Traumatic Brain Injury Accommodations

What workplace accommodations can I ask of my employer after sustaining a brain injury?

brain injury accommodations

Traumatic brain injuries might affect your ability to perform your job at the same level as before your accident. You might have difficulty focusing, you might have photosensitivity, you might be more fatigued and require more breaks, or you might require more or different communication. 

Continue reading to learn more about the accommodations you can request from your employer. If you have questions or if you believe your employer isn’t following the law regarding disabled employees, call Ernst Law Group at ​​(805) 541-0300.

The Americans with Disabilities Act (ADA) and Brain Injuries

Qualifying for Accommodation Under the ADA

The Americans with Disabilities Act (ADA) and the ADA Amendments Act of 2008 (ADA) use a legal definition of “disability,” which may differ from the definition used by other agencies. Under the ADA, a person has a disability if:

  • They have a physical or mental impairment that substantially limits one or more major life activities or 
  • If they do not currently have a disability but have a record of such impairment or
  • Doesn’t have a disability but is regarded as having a disability

The ADA provides protection to employees when the employer has more than 15 employees. These protections require employers to provide reasonable accommodations to qualified employees if the employee can perform the basic functions of the job.

These “reasonable accommodations” are changes to accommodate an employee who has a disability without too much difficulty or expense to the employer. 

Accommodations can include measures to help a person with brain injury to function in their job, including:

  • Assistive technology
  • Auxiliary aids and services
  • Behavioral modifications
  • Natural supports
  • Neurological modifications
  • Therapy
  • Environmental changes

Accommodations for Physical Limitations

A TBI may result in physical limitations such as inability or limited ability to walk or traverse stairs or uneven ground.

Some examples of accommodations to assist with physical limitations include:

  • Installing ramps and handrails 
  • Providing accessible and/or closer parking spaces
  • Installing lever-style door handles
  • Clearing frequent pathways of travel of any unnecessary equipment, furniture, or obstacle
  • Make the employee’s office accessible, even if it requires moving their office or workstation.
  • Allow a mixed work environment, such as working remotely on certain days or for part of the day, which might make getting to work easier during high-commute times.

Accommodations for Mental Changes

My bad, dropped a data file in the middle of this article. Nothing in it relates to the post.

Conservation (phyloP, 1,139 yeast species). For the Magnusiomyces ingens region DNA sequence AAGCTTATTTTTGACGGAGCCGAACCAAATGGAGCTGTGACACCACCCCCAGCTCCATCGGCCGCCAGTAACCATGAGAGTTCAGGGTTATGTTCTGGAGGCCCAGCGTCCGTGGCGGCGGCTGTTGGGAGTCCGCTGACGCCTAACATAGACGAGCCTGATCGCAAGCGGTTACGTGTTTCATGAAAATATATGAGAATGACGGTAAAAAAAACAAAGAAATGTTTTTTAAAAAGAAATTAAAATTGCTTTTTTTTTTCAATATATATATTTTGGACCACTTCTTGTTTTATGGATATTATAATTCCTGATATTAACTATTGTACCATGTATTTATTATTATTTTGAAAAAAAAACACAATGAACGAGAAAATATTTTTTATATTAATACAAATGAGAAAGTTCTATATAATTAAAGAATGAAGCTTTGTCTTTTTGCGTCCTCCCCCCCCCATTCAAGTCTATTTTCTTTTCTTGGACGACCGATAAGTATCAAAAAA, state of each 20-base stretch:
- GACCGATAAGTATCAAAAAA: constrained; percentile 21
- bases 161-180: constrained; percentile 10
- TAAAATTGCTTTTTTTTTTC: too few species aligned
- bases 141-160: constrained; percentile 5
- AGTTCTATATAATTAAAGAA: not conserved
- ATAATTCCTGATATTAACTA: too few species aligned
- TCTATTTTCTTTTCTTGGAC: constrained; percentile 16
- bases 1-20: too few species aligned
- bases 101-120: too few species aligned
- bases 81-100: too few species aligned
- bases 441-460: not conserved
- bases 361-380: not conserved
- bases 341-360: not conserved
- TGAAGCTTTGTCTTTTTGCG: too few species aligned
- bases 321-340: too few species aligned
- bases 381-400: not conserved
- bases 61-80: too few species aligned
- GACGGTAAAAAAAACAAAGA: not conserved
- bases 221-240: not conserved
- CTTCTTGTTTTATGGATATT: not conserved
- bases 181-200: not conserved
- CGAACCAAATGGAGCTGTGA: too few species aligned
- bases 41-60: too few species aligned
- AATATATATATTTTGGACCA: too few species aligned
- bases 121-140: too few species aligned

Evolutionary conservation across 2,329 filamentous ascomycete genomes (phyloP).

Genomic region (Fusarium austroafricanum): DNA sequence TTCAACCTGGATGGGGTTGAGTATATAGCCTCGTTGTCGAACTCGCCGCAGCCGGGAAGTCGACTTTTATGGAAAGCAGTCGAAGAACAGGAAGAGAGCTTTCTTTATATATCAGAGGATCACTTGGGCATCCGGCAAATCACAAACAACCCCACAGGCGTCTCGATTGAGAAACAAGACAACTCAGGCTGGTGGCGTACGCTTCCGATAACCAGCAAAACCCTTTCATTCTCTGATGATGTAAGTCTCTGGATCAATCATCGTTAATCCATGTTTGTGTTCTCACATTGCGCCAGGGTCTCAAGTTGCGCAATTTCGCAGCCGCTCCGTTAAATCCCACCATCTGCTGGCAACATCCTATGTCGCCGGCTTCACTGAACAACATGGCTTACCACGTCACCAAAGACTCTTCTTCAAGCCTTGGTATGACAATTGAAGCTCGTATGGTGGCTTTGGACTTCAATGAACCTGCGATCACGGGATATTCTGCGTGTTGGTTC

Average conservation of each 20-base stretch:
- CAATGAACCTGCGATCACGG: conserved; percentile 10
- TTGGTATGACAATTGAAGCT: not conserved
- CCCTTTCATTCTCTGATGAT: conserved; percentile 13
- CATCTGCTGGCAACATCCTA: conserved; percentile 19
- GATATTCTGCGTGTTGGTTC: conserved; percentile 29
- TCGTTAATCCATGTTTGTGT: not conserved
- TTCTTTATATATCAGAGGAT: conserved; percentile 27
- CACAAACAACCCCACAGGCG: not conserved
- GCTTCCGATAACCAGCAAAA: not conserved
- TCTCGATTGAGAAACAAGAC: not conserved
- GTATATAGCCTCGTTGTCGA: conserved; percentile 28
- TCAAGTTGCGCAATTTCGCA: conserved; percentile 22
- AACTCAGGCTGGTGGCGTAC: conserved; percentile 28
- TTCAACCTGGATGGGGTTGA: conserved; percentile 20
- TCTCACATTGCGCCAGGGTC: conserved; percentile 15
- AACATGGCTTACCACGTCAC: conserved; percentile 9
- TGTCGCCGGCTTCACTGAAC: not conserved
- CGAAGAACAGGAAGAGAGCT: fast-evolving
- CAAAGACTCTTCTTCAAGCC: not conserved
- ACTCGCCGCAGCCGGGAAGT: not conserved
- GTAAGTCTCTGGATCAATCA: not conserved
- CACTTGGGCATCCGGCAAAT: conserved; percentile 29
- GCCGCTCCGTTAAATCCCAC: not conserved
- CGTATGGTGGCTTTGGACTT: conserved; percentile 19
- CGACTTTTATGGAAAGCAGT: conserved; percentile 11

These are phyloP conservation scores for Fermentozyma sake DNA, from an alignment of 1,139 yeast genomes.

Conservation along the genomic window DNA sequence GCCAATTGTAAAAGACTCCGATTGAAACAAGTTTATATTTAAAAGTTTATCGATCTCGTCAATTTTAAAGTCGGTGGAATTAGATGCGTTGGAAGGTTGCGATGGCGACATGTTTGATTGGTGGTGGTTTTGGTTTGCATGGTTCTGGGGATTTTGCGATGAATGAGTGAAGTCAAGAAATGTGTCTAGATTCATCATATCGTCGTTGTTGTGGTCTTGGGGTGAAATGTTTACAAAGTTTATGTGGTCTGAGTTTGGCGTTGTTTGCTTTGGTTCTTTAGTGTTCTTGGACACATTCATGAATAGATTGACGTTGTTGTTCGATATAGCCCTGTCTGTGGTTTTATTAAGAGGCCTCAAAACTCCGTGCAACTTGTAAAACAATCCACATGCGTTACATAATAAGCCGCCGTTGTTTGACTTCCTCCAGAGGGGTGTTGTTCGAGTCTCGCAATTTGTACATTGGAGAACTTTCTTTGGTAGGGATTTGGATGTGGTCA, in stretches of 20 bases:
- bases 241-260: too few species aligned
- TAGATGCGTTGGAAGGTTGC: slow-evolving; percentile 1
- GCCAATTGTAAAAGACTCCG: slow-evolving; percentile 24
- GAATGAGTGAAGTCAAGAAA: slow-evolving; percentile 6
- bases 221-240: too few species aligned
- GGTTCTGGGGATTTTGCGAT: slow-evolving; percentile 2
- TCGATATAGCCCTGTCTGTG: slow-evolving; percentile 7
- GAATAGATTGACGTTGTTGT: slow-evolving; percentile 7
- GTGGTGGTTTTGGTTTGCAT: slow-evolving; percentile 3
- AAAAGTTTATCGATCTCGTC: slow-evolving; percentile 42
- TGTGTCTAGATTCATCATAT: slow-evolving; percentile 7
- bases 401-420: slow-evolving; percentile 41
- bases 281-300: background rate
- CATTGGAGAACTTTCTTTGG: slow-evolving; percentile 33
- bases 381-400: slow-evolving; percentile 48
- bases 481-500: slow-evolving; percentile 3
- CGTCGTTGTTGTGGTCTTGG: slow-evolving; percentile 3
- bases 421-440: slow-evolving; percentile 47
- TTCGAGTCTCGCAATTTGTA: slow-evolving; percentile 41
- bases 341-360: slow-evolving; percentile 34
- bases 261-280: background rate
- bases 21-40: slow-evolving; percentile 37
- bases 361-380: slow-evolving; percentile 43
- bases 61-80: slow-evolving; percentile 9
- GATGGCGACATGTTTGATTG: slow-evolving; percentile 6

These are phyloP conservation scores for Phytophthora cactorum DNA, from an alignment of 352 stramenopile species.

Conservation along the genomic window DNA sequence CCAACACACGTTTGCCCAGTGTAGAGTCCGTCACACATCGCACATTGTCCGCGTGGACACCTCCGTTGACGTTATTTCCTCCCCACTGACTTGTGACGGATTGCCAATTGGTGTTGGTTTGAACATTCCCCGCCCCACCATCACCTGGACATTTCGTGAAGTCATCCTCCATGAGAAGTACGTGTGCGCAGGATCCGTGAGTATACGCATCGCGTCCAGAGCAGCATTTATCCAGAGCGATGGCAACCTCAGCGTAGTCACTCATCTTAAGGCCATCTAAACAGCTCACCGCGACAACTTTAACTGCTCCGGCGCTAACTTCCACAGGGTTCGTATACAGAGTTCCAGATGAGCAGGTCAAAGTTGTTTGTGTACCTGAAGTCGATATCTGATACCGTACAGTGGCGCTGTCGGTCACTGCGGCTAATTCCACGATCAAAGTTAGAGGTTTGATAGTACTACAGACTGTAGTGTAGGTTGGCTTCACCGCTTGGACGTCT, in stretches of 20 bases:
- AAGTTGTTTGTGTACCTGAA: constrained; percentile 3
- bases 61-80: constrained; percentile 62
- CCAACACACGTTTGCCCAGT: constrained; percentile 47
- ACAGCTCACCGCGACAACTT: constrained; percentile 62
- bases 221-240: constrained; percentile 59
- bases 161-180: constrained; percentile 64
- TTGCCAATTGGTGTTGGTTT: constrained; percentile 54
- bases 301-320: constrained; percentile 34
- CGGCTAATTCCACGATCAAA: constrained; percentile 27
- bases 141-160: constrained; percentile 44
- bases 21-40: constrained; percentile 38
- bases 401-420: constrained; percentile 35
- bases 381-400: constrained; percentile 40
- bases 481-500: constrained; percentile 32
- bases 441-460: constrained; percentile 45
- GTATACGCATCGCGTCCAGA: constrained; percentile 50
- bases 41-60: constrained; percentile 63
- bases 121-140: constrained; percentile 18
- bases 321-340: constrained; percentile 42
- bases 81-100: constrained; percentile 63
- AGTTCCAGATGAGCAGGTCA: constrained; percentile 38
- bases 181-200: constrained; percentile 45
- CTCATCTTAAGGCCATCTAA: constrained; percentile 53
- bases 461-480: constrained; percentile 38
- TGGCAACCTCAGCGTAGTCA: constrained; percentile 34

A brain injury commonly results in mental changes or limitations, including the inability to focus, difficulty staying organized, maintaining stamina throughout the day, and neurological changes or needs. Any accommodation for these types of issues will be unique to your needs, but they may include those outlined below.

Maintaining Stamina, Focus, and Concentration

  • Flexible scheduling, including allowing longer or more frequent breaks or part-time work
  • Reduce clutter in the work area
  • Using white noise or sound machines or noise-canceling headphones
  • Divide large assignments into smaller tasks
  • Increase natural lighting
  • Use flow charts or diagrams of problem-solving techniques.

Staying Organized and Meeting Deadlines

  • Use electronic organizers or special calendars for deadlines
  • Utilize to-do lists
  • Schedule frequent check-in meetings with supervisors to determine if goals are being met.
  • Use memos or emails as reminders of deadlines and important tasks
  • Utilize sticky notes or a color-coded filing system for tasks based on importance
  • Assign a mentor to the employee to provide assistance when they’re struggling

Neurological Changes

  • Increase communication and write down instructions and tasks for easy reference.
  • Allow additional training time
  • Use glare-resistant computer monitors
  • Provide aides or job coaches to the employee
  • Tape record meetings to allow playback and easy reference
  • Utilize assistive applications based on the employee’s needs

Accommodations for Emotional Needs

A person who suffered a TBI might become frustrated with their inability to perform as they previously did and might become stressed more easily, resulting in emotional distress and irritability.

An employee might need additional support, including:

  • Positive reinforcement
  • Refer the employee to counseling or other assistance programs
  • Provide training or information to coworkers on how they can help and support their peer
  • Create a stress management plan, including additional breaks or exercises

Does your employer deny your right to workplace accommodation? Our firm can help.

Ernst Law Group lawyers understand the devastating effects a TBI can have on personal injury victims and their families. Our team has worked with hundreds of victims who have sustained a traumatic brain injury due to another’s negligence to hold negligent parties accountable.

We are California brain injury lawyers experienced in obtaining the compensation and return-to-work accommodations necessary to rebuild your life. Let us provide you with a complimentary consultation. Call us at (805) 541-0300.


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